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Musux and wetland conservation
Valuable information flow
Autonomous environmental monitoring
Our technological solution is low impact on the ecosystem and cost efficient. It consists of a compact buoy, which has 4 solar panels of 5 watts and a battery that gives it great autonomy even in conditions of low solar radiation.
It has satellite communication, which allows it to operate anywhere on the planet without requiring additional infrastructure.
In addition, it has sensors that allow autonomous and real-time measurement of water quality. That is, it measures physicochemical water variables such as temperature, pH, conductivity, depth and dissolved oxygen, being able to give alerts if the wetland is changing.
All this data is transmitted to a central storage server and can be downloaded to mobile devices, which will help CONAF to have relevant information to conserve wetlands.
Each Musux buoy can be equipped with a multiparameter sensor that allows the measurement of pH, water temperature, conductivity and dissolved oxygen. It also has an additional port for the connection of a depth sensor.
The sensor is self-cleaning, which facilitates its operation without requiring frequent maintenance.
The main communication channel of Musux is satellite, however, LoRaWAN communication can be enabled, whose module is already integrated, or optionally mobile internet communication can be chosen.
Satellite communication allows easy installation anywhere on the planet.
The data is stored in our servers, from where you can access real-time information on the state of the wetland, alarms for out-of-range parameters and information on the operating status of each buoy.
The data are stored for the entire measurement period, facilitating the analysis of historical data.
what do we measure and why?
This sensor allows the reading of up to 7 variables in parallel, requires low maintenance and integrates a self-cleaning sensor that allows its use in various environments.
Conductivity, or conductance, is the ability of water to conduct electrical currents, which is commonly measured in microsiemens (µS) divided by centimeter (cm). It can also be measured in millisiemens (mS), which is equivalent to 1000 µS. The conductivity of water is directly related to the amount of total dissolved solids, which are mostly mineral salts.
Why is it important to know the conductivity of water in a wetland?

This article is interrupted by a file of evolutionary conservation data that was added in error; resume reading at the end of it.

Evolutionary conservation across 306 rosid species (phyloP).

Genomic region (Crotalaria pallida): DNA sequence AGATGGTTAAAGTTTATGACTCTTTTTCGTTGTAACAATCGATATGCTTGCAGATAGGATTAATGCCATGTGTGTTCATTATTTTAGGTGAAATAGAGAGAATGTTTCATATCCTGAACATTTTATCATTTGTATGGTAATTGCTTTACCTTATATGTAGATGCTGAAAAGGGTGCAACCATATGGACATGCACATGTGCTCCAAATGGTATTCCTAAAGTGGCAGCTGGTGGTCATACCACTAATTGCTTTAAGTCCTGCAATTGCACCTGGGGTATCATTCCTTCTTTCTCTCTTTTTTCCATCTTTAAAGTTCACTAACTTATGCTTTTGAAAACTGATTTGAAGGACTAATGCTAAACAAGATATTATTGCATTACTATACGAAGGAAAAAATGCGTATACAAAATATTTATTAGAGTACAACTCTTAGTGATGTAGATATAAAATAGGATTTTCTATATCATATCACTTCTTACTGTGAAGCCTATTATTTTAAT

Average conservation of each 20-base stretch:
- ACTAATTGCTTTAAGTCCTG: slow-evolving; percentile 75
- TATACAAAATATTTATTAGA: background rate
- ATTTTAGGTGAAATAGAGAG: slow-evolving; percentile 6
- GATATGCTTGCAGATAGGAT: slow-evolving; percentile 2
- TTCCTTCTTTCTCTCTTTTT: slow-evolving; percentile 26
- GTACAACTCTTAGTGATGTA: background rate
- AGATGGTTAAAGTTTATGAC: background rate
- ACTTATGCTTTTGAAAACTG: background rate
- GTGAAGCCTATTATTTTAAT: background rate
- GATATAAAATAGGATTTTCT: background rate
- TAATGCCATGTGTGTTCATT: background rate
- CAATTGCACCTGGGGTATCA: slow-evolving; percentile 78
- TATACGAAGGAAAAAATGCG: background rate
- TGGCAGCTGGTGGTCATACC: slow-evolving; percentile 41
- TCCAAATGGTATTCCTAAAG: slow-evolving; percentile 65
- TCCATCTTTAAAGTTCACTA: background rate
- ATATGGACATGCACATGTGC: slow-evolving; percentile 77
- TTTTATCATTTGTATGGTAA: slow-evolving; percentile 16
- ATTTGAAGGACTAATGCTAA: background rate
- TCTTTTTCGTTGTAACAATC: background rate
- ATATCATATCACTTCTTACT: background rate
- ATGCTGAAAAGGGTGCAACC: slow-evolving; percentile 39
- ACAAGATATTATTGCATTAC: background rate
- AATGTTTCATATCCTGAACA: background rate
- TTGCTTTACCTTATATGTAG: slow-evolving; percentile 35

Water conductivity provides valuable information about the type of basin in which the water bodies sampled are located, due to the processes of surface runoff caused by precipitation, which allows the deposition of mineral salts from the basin soils to rivers or lagoons. Therefore, basins with little mineralization present washes with few salts, which means that the freshwater bodies in the area will have low conductivity < 1500 uS/cm. The opposite occurs in sedimentary basins. In addition, there may be saline input from the sea which generates water conditions Subsaline > 1500 and below 5000 uS/cm, Hyposaline > 5000 to 35,000 uS/cm, and mesosaline above this value.
Dissolved oxygen (DO) is the amount of gaseous oxygen that is dissolved in water (ADECUA, 2008) and is required for respiration and decomposition of organic matter. Oxygen is an essential element for all forms of aquatic life in natural waters. Its concentration in water varies with temperature, salinity, turbulence, photosynthetic activity of algae and plants, and atmospheric pressure (meters above sea level), where 5.0 mg/L is the minimum amount required, which comes mostly from the atmosphere.
Why is it important to know the dissolved oxygen in water?
Without dissolved oxygen there is no life and its lack will indicate species mortality, and therefore the loss of biodiversity of a wetland due to lack of food. It is the most relevant element in the degradation of organic matter and pollution. A characteristic of its absence is the presence of bad odors.
The pH is a measure of the degree of acidity and alkalinity of water and, in general, of a solution. Its values follow a scale ranging from 0 to 14 (i.e., from very acidic to very alkaline), where pH 7 represents a neutral condition. Thus, the pH index indicates degrees of acidity, which ultimately means the relative amount of hydrogen ions in the water.
Why is it important to know the pH of water in a wetland?
pH is an important variable in the monitoring and evaluation of water quality, as it influences many biological and chemical processes within a water body, as well as all processes associated with water supply and treatment. The pH of most natural waters is between the range of 6.0 and 8.5. At these levels most aquatic life, whether plant or animal, thrives. The lowest values (acidic) are found in dilute waters with high organic matter content while the highest values (alkaline) occur in eutrophic waters or in saline lakes.
Temperature is an intrinsic physical variable of water bodies deeply subjected to solar radiation and climatic fluctuations of the atmosphere and thus to the reaction rate of chemical and biological processes in the water body.
Temperature variations in a body of water occur seasonally (summer to winter), during the day (morning to evening) and in the water column as such, because the surface part will tend to have a higher temperature than the deep part.
Its influence on biological processes is related to the metabolic rate of aquatic organisms, such as cellular respiration and photosynthesis.